Location: Colwood, British Columbia
Statement of Significance (LH-168): English (PDF, 124 Kb) | French (PDF, 110 Kb)
Designated in May 2013.

Active Pass
The Active Pass lighthouse is a 13.7 metres (45 feet) tall cylindrical concrete structure topped by an octagonal metal lantern. It is one of the “apple core” lighthouses, a popular design on the West Coast at the end of the 1960s and early 1970s. It is located on the north eastern extremity of Mayne Island in the Georgia Strait. Built in 1969 as the third coastal light on the site, it marks the eastern entrance to Active Pass.
Location: Mayne Island, British Columbia
Statement of Significance (LH-066): English (PDF, 115 Kb) | French (PDF, 156 Kb)
Designated in December 2013.

Estevan Point
The Estevan Point Lighthouse is a 30.5 metres (100 ft) tall white octagonal tower of reinforced concrete comprised of a central column surrounded by eight immense flying buttresses and surmounted by a gallery topped by a red circular metal lantern. It is located at the southern extremity of the Hesquiat Peninsula on Vancouver Island’s rugged and remote western coast.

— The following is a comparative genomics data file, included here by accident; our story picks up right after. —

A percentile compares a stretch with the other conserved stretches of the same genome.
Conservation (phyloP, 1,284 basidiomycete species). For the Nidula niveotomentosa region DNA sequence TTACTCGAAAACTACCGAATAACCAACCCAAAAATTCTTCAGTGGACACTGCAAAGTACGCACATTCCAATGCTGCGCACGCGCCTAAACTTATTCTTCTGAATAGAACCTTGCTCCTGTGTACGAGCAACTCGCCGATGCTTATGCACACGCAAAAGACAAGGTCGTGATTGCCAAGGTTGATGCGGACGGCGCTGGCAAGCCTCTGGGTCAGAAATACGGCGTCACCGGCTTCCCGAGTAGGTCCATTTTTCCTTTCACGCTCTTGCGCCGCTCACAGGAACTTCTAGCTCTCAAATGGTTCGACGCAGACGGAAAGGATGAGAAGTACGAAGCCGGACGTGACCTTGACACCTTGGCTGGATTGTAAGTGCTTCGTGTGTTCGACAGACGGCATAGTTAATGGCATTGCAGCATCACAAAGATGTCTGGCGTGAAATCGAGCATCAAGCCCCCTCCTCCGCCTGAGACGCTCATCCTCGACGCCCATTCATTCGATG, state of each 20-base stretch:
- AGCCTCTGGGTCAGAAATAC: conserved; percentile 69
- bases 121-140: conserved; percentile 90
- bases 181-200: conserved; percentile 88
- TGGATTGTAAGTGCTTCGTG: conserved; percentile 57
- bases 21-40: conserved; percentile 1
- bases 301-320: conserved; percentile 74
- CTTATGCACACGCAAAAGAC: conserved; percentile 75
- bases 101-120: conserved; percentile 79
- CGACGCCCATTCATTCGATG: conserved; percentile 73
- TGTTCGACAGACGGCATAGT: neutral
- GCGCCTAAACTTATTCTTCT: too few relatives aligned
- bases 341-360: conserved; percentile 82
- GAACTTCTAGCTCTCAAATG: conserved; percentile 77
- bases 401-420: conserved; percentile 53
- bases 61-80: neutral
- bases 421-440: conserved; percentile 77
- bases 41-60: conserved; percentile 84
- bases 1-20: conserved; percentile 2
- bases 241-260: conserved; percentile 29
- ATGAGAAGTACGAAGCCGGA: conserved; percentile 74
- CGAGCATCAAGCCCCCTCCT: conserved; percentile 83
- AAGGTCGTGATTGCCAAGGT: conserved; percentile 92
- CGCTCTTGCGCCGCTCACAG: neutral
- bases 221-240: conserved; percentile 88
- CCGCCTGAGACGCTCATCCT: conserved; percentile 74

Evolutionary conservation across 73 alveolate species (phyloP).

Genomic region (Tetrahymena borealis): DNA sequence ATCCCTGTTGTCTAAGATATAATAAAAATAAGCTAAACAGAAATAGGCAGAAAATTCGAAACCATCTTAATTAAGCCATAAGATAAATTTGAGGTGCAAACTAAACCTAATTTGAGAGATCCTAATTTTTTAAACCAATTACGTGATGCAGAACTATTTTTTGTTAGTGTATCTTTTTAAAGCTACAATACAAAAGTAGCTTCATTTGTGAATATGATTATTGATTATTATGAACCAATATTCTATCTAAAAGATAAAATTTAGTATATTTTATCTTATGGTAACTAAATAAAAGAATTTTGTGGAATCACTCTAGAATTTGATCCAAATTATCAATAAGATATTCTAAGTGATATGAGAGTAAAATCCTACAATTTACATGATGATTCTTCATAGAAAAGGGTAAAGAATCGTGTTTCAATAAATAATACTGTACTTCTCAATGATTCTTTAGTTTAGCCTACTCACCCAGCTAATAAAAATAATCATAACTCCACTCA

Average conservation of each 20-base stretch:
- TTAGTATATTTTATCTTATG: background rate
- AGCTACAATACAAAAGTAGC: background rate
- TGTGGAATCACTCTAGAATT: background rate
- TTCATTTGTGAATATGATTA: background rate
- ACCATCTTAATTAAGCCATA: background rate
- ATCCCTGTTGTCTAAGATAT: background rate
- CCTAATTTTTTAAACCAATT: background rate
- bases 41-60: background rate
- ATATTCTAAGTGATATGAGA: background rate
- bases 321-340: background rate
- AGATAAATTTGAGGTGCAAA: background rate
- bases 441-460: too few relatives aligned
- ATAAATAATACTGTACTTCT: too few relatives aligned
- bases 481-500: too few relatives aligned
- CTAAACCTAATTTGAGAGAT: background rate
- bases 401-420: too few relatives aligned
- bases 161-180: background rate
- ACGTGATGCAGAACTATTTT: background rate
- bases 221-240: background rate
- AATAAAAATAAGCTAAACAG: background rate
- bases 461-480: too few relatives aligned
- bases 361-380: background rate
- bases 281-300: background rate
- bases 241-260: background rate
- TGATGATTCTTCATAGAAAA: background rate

Location: Estevan Point, Vancouver Island, British Columbia
Statement of Significance (LH-076): English (PDF, 148 Kb) | French (PDF, 116 Kb)
Designated in December 2013.

Nootka
The Nootka lighthouse is a square, galvanized-steel tower surrounded by a steel skeleton tower originally designed to support the lantern gallery and a wooden daymark. Built on San Rafael Island as a replacement lighthouse in 1958, the Nootka heritage lighthouse is located on the west coast of Vancouver Island at the entrance to Nootka Sound, overlooking Friendly Cove.
Location: Yuquot, Vancouver Island, British Columbia
Statement of Significance (LH-065): English (PDF, 68 Kb) | French (PDF, 68 Kb)
Designated in February 2014.

Heritage lighthouses in Ontario

McNab Point
A 8.5 metre (28 ft) square wooden structure with tapered walls, surmounted by an iron lantern and a cylindrical ventilator; unlike many similar towers it has no gallery. Constructed in 1877 as part of a major harbour improvement project, it was relocated from the northern tip of Horseshoe Bay to its present location on McNab Point in 1901.